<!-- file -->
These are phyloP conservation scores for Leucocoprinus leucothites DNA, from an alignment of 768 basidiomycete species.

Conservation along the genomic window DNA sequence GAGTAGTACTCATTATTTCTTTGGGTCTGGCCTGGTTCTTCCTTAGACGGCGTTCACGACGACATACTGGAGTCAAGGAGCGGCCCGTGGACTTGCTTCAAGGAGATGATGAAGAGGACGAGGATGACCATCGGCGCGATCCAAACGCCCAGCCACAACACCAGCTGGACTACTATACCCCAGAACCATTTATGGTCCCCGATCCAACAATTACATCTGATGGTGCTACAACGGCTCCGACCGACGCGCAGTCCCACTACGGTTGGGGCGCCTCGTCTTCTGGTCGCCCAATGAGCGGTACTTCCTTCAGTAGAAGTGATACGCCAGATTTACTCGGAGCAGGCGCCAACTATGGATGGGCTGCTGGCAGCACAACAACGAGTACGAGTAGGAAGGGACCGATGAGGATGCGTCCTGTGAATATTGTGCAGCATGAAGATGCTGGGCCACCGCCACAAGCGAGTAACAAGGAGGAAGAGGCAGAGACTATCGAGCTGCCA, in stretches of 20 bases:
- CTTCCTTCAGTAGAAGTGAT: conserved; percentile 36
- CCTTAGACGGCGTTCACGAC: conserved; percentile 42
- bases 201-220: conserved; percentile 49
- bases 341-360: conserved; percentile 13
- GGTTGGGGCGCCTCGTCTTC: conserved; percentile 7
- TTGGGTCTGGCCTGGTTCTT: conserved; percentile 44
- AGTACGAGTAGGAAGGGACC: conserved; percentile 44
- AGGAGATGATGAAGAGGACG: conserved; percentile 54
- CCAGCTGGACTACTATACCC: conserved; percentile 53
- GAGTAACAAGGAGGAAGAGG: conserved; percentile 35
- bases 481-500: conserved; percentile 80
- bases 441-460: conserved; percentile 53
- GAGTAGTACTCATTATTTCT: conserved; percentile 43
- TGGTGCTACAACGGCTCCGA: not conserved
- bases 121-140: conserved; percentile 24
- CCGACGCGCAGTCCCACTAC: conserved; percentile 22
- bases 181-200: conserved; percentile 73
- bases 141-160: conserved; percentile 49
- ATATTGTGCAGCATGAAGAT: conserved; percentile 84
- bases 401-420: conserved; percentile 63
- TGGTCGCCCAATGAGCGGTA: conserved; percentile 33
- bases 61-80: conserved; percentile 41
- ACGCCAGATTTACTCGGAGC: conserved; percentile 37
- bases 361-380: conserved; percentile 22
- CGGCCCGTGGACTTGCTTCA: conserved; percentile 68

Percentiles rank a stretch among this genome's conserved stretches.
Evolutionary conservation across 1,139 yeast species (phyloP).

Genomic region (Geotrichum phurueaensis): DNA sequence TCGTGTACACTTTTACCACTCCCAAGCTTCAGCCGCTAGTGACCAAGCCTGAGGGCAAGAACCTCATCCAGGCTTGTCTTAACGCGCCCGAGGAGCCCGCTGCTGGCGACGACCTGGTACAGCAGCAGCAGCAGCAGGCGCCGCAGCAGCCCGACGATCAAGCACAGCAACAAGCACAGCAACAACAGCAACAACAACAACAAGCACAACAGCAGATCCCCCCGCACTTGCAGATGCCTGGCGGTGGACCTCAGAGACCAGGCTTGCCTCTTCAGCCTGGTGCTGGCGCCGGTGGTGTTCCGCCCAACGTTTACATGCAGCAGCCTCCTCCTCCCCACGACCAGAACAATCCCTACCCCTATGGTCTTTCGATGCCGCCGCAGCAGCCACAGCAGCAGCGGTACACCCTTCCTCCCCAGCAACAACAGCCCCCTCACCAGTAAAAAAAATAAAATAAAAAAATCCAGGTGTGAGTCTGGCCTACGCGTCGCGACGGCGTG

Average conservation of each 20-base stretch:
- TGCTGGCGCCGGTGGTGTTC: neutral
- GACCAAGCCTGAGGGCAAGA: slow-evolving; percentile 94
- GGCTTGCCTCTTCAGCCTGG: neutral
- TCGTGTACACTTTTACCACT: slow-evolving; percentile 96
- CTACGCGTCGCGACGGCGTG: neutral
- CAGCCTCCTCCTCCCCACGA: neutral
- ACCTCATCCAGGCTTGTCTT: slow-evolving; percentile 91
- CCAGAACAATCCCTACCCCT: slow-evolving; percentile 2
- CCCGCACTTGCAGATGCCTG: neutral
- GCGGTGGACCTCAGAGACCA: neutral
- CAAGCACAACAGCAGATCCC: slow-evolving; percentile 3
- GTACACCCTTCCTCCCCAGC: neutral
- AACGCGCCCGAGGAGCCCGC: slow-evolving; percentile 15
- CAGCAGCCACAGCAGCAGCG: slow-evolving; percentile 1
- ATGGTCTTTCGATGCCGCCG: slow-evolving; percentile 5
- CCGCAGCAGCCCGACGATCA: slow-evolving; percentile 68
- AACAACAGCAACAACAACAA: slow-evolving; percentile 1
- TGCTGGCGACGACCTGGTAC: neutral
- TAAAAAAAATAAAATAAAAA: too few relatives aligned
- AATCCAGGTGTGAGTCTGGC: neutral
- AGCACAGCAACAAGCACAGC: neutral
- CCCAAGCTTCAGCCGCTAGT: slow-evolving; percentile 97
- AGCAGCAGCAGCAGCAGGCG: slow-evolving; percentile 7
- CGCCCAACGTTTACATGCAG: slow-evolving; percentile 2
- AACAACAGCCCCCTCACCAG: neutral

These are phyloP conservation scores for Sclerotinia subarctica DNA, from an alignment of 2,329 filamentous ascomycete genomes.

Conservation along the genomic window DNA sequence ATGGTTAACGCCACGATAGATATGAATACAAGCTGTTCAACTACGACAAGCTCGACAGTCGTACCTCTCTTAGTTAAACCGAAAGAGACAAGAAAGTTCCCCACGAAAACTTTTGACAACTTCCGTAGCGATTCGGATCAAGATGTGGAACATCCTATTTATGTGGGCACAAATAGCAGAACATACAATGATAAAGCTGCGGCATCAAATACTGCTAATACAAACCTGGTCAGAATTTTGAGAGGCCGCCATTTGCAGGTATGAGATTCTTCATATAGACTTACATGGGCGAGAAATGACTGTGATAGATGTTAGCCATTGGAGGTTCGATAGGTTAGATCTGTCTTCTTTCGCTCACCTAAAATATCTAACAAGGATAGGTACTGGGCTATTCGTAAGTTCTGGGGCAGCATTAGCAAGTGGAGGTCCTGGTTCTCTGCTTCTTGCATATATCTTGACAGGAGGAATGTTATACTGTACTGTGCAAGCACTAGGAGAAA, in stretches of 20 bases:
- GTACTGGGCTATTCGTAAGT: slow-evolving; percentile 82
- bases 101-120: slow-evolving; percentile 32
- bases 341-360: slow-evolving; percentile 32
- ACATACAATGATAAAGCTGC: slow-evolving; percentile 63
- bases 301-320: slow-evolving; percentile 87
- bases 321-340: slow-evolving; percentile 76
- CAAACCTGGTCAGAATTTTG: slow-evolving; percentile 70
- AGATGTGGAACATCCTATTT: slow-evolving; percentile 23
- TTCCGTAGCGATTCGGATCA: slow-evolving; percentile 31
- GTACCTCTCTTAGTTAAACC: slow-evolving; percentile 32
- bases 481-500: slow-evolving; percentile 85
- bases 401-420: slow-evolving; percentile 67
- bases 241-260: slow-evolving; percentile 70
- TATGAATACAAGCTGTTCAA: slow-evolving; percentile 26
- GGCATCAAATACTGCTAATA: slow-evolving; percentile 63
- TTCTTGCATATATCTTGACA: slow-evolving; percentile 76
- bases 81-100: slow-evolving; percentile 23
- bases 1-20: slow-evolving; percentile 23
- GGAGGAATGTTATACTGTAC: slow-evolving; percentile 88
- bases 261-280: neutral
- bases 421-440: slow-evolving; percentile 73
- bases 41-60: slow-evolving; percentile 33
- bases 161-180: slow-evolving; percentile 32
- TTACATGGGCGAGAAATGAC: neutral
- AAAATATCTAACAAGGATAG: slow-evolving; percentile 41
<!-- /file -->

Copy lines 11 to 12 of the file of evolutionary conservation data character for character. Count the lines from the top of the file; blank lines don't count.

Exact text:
- CCAGCTGGACTACTATACCC: conserved; percentile 53
- GAGTAACAAGGAGGAAGAGG: conserved; percentile 35